Now consider your multi-echelon distribution network. Do you optimize inventory at each location separately or are you optimizing total inventory across the entire network taking into consideration the interdependencies between stocking locations? Single-echelon Inventory Optimization or IO for short optimizes the inventory stocked at a single location or single distribution echelon independently of other locations or echelons (see Figure 1). IO does provide some ability to streamline operations while maintaining service levels and freeing up working capital.
Multi-Echelon Inventory Optimization (MEIO) significantly extends the potential benefits by not only mix of SKUs that needs to be kept at each location and time period, but more importantly the optimal buffer locations of SKUs throughout the network and the resulting commitments between echelons (see Figure 2). Multi-echelon Inventory Optimization can also be used to optimize the mix of different types of inventory (Component, WIP, FG) and where and how much inventory should be held by different companies in an extended supply chain to most effectively service the customer. As a supply chain practitioner, you need to understand the difference between IO and MEIO to determine which is appropriate for your company.
In the latest Nucleus Research IO Technology Value Matrix, Seth Lippincott claims there are a few key core solution capabilities when considering different IO and MEIO solutions.
- Ease of use to help visualize and communicate how the optimization engines are generating their recommendations.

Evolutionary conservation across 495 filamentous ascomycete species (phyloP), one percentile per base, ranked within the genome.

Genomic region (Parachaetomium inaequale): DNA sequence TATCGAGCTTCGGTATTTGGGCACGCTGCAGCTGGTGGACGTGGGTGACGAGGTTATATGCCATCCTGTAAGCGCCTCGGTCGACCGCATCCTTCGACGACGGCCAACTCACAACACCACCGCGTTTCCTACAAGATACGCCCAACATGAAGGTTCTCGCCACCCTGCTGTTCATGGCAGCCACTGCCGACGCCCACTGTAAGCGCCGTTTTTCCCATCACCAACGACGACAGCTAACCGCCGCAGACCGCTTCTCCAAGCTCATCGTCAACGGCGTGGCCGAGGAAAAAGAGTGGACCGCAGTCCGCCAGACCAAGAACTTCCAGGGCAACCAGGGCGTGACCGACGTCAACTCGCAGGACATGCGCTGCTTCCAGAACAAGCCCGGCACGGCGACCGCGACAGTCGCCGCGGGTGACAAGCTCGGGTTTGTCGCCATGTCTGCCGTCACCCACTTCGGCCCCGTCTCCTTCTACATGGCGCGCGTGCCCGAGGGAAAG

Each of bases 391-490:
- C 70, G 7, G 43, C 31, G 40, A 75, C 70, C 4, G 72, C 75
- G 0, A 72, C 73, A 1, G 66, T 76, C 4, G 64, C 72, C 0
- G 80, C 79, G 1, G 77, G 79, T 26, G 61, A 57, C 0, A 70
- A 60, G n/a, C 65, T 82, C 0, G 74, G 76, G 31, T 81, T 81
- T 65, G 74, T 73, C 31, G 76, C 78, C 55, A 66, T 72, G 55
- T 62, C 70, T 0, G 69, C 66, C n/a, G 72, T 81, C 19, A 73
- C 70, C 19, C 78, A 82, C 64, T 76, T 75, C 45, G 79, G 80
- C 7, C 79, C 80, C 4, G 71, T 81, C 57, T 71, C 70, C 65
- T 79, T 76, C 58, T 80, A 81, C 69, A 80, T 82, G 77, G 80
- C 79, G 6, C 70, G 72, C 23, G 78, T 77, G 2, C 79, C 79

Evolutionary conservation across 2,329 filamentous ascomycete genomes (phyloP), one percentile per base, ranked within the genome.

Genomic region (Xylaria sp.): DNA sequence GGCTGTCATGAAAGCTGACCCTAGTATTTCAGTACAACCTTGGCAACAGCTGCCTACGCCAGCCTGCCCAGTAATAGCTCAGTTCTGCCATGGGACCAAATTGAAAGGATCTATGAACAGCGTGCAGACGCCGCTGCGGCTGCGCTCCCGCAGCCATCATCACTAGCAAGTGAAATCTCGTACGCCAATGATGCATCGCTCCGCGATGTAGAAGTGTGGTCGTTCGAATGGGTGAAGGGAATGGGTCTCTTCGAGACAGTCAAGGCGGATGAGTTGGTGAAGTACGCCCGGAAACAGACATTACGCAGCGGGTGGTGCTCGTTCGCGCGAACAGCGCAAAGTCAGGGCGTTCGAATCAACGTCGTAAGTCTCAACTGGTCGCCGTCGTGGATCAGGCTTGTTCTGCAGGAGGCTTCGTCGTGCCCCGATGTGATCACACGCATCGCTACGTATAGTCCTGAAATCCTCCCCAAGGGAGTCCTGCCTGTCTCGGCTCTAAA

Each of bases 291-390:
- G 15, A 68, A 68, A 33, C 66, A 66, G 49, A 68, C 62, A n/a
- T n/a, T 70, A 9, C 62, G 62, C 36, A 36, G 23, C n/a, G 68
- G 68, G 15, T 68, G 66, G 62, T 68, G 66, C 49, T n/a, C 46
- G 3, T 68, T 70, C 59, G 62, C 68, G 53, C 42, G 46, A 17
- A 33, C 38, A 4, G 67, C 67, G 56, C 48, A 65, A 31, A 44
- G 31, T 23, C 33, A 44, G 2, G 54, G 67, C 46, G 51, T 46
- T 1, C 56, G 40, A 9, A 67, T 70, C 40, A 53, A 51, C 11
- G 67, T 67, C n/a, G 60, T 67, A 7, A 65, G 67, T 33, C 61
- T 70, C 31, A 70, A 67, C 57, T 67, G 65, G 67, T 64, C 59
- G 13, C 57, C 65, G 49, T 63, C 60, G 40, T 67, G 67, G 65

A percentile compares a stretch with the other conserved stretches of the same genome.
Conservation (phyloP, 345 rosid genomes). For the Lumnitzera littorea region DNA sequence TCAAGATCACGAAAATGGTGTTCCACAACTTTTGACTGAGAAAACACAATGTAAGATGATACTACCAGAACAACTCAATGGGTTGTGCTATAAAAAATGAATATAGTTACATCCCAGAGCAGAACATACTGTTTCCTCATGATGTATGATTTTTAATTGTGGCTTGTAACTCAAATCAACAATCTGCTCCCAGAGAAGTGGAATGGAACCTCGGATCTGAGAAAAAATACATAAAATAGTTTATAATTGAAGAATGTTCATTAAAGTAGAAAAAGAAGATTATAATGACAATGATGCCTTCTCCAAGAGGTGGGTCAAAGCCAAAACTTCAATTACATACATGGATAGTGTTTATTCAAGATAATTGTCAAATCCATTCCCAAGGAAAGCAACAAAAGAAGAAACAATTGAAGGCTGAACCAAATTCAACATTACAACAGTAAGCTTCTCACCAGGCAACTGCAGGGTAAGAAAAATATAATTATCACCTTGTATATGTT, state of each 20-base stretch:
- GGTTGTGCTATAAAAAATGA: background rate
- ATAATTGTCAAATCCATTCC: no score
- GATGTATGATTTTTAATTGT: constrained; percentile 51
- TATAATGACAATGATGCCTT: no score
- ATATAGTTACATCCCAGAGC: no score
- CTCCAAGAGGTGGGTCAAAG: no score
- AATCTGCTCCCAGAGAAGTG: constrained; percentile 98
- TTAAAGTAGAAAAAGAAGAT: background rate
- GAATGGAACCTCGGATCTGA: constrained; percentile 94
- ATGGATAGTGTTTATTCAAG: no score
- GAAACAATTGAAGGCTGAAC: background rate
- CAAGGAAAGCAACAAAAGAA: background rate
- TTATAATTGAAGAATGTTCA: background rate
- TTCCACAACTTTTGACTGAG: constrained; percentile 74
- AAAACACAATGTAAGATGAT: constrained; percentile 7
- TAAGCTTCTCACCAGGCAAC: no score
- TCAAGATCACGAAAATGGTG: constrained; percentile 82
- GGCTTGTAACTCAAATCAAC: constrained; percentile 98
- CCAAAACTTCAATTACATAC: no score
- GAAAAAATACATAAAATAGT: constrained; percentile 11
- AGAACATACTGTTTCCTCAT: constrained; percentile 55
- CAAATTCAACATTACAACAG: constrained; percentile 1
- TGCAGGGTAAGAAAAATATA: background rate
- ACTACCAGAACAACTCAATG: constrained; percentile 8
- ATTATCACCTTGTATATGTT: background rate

- Transparency of calculations to help users understand why a change is being recommended
- The option for a Cloud Deployment to speed implementation and improve return on investment
- A single data model across a company’s planning and optimization solutions including IO/MEIO solutions.
- Machine learning capabilities to automate model switching and to account for variability in actual demand across the supply chain.
- Robust “what-if” scenario engines to enable supply chain planners to run simulations to determine the volumetric and financial effect of changes in inventory policies.
In the Aberdeen Group report, “Inventory Optimization – Impact of a Multi-Echelon Approach” it was reported that companies that use Multi-Echelon Inventory Optimization are twice as capable of meeting the challenge to balance cost and service levels across their network than companies that don’t. Out of the same research, the Aberdeen Group reported that MEIO users are twice as likely to tie target setting to their S&OP process. Finally, the Aberdeen Group claims that companies that deploy MEIO obtain a 28% increase in inventory turns without any decrease in customer service levels. With these types of improvements from MEIO, supply chain practitioners have identified MEIO as one of their top priorities.
What type of Inventory Optimization capability does your company need? What short and longer-term goals does your company have to optimize their end-to-end inventory?
- eBook: The Inventory Optimization Handbook
- Aberdeen: Inventory Optimization – Impact of a Multi-Echelon Approach
- On Demand Webcast: How to Drive Value and Optimize Inventory Investments